This is a cookie that you can take in a few different directions.  Need a tray of warm cookies 15 minutes from now?  Preheat your your oven while you mix the ingredients then scoop and flatten 1″ balls of dough onto your cookie sheet, and you can be enjoying soft butterscotch-scented bites of love after 8 minutes of baking.  Maybe you could have them ready even sooner.

Or whip up a batch of dough, roll it into logs and freeze it, then cut it into quarter-inch slices and bake your cookies into nice uniform wafers, ready to be nibbled alone or– don’t forget these cookies’ highest calling!–sandwiched together with Nutella.

However you decide to bake the little beauties, the recipe is simple.  Cream a stick of butter with a cup of brown sugar, then add an egg, a tsp. of vanilla, and 1/4 tsp. salt.  Scrape down your bowl and then mix in 1 1/2 c. all-purpose flour.  Voila.  Now is the time to freeze them in 1 1/2″ diameter logs, if you can wait; or go ahead and bake ’em now.  Bake at 375 until the bottoms are just getting light golden for a soft cookie, or until they’re golden brown for a crisp wafer (8-12 minutes).

Chocolate Chocolate Chocolate Cookies

Ok, so maybe they’re only Chocolate Chocolate Cookies.  The point is, they’re CHOCOLATEY.  I love chocolatey.  At this point I could say something like, “but given their dimunitive size (as compared to one of those cake-sized cookies you could get at the mall in the 1980s, say, or a watermelon), they make a perfect sweet bite after dinner or a nice after-school snack for the children with a glass of milk.”  But that would be disingenuous.  Because, let’s be honest, what I really plan to do with these cookies is sit down and eat a whole plateful.  Or at least two.

I have been thinking about a good chocolate cookie since I saw this post the other day.  I have made, and I do love, that cookie recipe.  But these are something a little different.  The Clinton Street Bakery Cookbook calls them “Brookies,” as in a cross between a brownie and a cookie, and the description is pretty perfect.

Perfectly chewy, with a crispy edge, these Chocolate Chocolate Chocolate Cookies are worth getting 3(!) bowls dirty for.  First, combine 1 c. chocolate chips, 1 Tbsp. canola oil and 1 tsp. butter and melt in the microwave or a double boiler.  In a large bowl, whisk 2 eggs with 3/4 c. brown sugar and 1 tsp. vanilla.  In a third bowl, combine 1/2 c. flour, 1/4 tsp. baking powder, and 1/4 tsp. salt.  Fold the chocolate mixture into the egg mixture, then stir in the flour mixture.  Fold in another c. of chocolate chips, then pop the batter in the freezer for about 10 minutes to firm up.  Bake well-spaced 1-Tbsp. scoops of dough on parchment or a buttered cookie sheet at 350 just until the tops are dry and cracked, about 8-10 mins.  Let cool completely before attempting to move (read: eat) them.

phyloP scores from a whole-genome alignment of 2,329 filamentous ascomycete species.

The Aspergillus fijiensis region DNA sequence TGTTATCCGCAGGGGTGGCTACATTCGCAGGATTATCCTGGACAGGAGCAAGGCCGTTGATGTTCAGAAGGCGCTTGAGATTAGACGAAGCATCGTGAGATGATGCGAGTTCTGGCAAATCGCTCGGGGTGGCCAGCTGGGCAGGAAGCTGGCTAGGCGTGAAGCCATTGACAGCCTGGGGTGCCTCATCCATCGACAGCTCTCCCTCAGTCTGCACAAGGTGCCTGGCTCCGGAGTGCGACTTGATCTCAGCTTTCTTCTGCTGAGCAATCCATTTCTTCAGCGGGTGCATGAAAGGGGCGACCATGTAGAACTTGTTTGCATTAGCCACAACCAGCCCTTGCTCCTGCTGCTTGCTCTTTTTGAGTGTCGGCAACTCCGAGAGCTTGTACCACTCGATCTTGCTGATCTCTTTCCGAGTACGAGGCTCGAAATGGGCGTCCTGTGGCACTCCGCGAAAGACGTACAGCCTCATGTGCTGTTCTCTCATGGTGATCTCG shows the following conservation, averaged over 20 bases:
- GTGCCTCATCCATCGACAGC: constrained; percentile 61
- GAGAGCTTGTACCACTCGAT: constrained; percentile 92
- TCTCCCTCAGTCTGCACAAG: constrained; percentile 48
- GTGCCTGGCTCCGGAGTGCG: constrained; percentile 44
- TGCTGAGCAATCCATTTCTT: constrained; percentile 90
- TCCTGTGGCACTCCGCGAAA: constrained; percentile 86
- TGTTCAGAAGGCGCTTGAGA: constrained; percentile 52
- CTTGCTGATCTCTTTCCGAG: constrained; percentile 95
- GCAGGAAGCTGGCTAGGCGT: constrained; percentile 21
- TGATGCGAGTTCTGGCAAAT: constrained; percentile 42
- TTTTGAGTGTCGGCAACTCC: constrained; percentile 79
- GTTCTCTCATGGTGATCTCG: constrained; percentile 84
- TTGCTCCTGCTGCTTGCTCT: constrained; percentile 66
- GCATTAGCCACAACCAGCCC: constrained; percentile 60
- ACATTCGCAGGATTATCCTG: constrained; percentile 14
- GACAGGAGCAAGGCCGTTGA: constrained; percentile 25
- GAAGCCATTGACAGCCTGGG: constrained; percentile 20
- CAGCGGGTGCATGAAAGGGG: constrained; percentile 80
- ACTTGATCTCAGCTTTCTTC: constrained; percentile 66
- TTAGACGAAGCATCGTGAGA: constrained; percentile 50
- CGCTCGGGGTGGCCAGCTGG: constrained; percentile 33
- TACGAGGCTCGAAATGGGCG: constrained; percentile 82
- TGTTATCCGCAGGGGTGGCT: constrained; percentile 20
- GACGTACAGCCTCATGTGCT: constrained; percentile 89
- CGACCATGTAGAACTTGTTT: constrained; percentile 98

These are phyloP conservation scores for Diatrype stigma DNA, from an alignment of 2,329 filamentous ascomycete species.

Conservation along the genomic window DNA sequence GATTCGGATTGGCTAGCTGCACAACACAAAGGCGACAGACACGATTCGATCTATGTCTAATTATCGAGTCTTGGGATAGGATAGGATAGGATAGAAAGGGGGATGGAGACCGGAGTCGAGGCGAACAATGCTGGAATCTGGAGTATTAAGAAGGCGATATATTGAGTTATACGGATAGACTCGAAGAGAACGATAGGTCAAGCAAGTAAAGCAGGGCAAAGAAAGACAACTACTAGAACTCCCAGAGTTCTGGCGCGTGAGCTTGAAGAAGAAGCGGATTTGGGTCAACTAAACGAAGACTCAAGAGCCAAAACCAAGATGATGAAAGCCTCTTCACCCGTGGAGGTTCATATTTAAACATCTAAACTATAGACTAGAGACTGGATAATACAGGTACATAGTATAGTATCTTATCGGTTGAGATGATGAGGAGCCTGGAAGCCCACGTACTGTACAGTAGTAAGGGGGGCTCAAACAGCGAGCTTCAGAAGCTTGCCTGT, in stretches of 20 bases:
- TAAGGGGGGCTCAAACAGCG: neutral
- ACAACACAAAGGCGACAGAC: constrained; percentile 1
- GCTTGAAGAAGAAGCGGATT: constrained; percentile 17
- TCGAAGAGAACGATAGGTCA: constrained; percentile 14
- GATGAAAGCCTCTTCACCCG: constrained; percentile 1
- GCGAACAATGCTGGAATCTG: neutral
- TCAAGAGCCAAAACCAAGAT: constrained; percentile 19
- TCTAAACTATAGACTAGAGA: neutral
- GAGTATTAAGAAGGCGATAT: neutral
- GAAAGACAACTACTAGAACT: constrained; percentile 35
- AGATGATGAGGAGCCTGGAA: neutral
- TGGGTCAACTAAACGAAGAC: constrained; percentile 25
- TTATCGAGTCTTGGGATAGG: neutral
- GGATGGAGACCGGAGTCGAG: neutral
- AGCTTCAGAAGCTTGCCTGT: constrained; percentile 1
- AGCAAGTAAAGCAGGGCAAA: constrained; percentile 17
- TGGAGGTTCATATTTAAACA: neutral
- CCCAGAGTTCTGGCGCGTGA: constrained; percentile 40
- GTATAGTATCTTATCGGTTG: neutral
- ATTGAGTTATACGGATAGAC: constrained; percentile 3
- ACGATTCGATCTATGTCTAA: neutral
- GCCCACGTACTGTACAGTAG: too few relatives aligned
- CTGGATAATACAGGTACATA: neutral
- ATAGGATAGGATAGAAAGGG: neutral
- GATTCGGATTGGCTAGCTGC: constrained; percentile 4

Cherry Chocolate Chip Oatmeal Cookies = “Breakfast Cookies”

The baby is sick, so no one is sleeping–and no one is cooking.

But J made breakfast cookies, which will surely be breakfast tomorrow.

Yes, we call these Breakfast Cookies.  They are our house’s specialty cookie.  The name started as a joke, but–let’s be honest–is there a time of day when a cookie doesn’t sound delicious?  Why NOT for breakfast?  Anyway, they can be varied with different dried fruits and nuts, and we always bake some without chocolate for the child in our family who doesn’t like chocolate (I know, it’s crazy, but we have one).  I like raisins and walnuts, myself.   The kids like dried cranberries.  We were out of both of those dried fruits, but luckily Cherry Chocolate Chip Breakfast Cookies aren’t half bad.

To make a huge mountain of them (for a small mountain, halve the recipe), mix together 1 c. brown sugar, 1 c. granulated sugar, 1/4 c. canola oil and 1/4 c. applesauce, then mix in 2 eggs, 2 tsp. vanilla, and 2 Tbsp. milk.  In a separate bowl, combine 2 c. flour (you can use part whole wheat), 1 tsp. baking soda, 1 tsp. baking powder, and 1 tsp. salt.  Mix these dry ingredients into the wet ingredients.  Adding them a cup at a time, work 4 c. oats into the dough.  Mix in 1 c. chocolate chips, 1 c. dried fruit and 1 c. chopped nuts (or whatever chocolate/dried fruit/nut combo sounds good to you).  Bake at 350 until the tops of the cookies are almost completely dry (how long to cook them depends on the size; we usually cook 2-Tbsp. mounds of dough for about 10 minutes).  The cookies will be soft but you can leave them on the cookie sheet to cool for a crispy bottom.